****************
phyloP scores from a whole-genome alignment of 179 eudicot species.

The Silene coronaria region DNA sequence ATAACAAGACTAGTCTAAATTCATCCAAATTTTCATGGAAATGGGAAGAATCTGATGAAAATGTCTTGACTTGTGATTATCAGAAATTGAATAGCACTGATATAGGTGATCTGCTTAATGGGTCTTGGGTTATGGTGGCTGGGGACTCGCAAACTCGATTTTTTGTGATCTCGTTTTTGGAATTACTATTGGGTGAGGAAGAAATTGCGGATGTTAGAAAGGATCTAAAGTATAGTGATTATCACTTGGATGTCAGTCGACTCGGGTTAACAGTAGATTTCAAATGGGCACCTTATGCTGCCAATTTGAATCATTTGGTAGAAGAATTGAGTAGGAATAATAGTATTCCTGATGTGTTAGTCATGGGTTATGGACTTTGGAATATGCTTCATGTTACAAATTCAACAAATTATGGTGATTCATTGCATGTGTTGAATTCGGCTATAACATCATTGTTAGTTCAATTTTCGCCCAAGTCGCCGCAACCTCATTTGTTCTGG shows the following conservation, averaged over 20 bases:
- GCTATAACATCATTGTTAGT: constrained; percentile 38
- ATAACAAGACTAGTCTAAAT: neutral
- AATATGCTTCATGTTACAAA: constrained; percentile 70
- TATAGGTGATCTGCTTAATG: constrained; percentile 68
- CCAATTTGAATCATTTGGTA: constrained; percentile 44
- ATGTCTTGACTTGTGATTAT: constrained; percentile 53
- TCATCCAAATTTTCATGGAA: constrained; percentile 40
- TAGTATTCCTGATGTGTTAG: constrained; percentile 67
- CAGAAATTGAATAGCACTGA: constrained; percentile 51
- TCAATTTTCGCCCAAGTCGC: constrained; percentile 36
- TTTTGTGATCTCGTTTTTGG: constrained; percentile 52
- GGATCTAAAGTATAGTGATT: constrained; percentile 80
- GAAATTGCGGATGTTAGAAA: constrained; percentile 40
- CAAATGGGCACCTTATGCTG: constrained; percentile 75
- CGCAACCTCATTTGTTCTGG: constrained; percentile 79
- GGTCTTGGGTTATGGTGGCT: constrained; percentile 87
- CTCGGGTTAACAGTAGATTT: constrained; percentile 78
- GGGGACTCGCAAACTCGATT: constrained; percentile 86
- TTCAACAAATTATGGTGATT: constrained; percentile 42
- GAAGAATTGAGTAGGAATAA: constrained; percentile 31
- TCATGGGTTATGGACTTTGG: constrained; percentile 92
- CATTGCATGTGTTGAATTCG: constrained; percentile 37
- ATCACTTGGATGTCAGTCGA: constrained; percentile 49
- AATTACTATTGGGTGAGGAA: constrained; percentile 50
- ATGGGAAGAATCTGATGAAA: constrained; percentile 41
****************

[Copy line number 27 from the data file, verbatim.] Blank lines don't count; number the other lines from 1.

- ATGGGAAGAATCTGATGAAA: constrained; percentile 41